Auditors wrestle with making ethics add up

Lord Woolf’s announcement that BAE Systems should ensure its ethical business
conduct should be included in audit reports poses something of a problem.

Ethical assurance is a great buzzword, and something everyone wants to talk
about. But what exactly is an ethical audit, and what would it look like?

Ethics manager at the ICAEW Anne Davis says: ‘It’s an evolving area. Some
companies may use surveys as part of getting assurances, or their internal or
external auditors or a mixture of all three.’

She adds: ‘The difficulty with ethics is that it’s quite subjective and
values can be interpreted in different manners according to cultural

It would certainly seem to very different from the world of checking numbers,
receipts and
bank accounts.

James Barber, accounting and auditing director at ICAS, says that the
starting point is to have a ‘code’ which an auditor can test.

‘Companies need to ensure the code they have set will not waver in approach.
If you are trading with a country where corruption and bribery are commonplace
you need to ensure that the standards you have set have remained. You need an
independent audit which will assess the organisation as a whole,’ he says.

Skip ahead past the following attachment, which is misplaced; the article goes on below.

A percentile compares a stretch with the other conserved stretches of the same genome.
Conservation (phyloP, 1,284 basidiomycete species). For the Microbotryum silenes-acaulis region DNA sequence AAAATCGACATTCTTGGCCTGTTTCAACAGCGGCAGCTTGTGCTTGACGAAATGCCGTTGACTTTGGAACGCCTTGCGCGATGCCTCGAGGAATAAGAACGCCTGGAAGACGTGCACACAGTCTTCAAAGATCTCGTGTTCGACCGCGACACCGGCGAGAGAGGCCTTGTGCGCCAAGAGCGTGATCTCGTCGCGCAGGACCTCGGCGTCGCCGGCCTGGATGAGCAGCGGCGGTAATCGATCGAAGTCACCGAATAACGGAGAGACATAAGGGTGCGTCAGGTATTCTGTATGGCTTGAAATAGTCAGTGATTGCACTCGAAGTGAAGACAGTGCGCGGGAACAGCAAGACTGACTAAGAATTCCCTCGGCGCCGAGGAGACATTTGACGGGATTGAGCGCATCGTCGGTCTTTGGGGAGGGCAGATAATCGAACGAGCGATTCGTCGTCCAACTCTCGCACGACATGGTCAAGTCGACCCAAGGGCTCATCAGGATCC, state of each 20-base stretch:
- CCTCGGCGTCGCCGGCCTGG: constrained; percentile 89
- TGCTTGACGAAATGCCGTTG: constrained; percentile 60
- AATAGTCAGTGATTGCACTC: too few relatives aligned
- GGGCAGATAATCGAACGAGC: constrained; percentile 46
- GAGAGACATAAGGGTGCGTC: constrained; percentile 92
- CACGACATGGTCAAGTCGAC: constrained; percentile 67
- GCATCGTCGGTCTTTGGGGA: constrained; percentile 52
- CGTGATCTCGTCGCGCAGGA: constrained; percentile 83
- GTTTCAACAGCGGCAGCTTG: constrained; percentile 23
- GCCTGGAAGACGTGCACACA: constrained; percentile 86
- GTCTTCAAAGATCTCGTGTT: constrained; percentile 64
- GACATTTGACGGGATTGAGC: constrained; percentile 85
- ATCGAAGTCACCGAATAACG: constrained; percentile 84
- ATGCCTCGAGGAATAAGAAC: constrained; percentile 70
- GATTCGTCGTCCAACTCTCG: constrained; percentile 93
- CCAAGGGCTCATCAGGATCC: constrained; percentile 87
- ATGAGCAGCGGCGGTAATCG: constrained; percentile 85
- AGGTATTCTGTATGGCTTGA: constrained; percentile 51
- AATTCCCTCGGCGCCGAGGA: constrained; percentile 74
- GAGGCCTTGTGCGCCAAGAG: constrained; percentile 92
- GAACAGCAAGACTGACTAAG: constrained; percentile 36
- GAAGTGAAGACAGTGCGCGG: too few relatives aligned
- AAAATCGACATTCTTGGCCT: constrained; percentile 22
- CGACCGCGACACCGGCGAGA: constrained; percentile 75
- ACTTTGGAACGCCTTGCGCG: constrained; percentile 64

At present accountancy firms have yet to be approached to conduct external
audits on whether a company is meeting its ethical standards.

Steve Maslin, head of professional affairs at Grant Thornton, said it was
unclear whether there would be a role for audit firms to ensure a company’s
ethical policies were being adhered to.

However, David Phillips, head of corporate reporting at PwC, who helped
produce the Institute of Business Ethics’s Living up to our values paper in
December 2006, believes auditors have a role to play.

‘If I was running a company I would periodically think I would like to get an
independent view on how real are the culture and values of the organisation. Is
what we have set as our baseline, for example our code of conduct, for our
standards actually happening on the ground?’ says Phillips.

He adds that a good auditor should look at more than just numbers and be
aware of the ‘front end’ of the valuation process.

What an external auditor could look for in an ethical audit:

? Unambiguous methods of assessing the integrity of clients and suppliers

? Clear measures for everyone to understand the law and ethical environment
of the jurisdiction they are doing business with and that they are appropriately
applying these laws;

? If money is going out of a company’s bank account is it going to the
appropriate people and do they know who is it going to and that they are the
right recipients?

? Whether the whistle blowing scheme is working

? Evidence that senior management is reinforcing words with concrete actions

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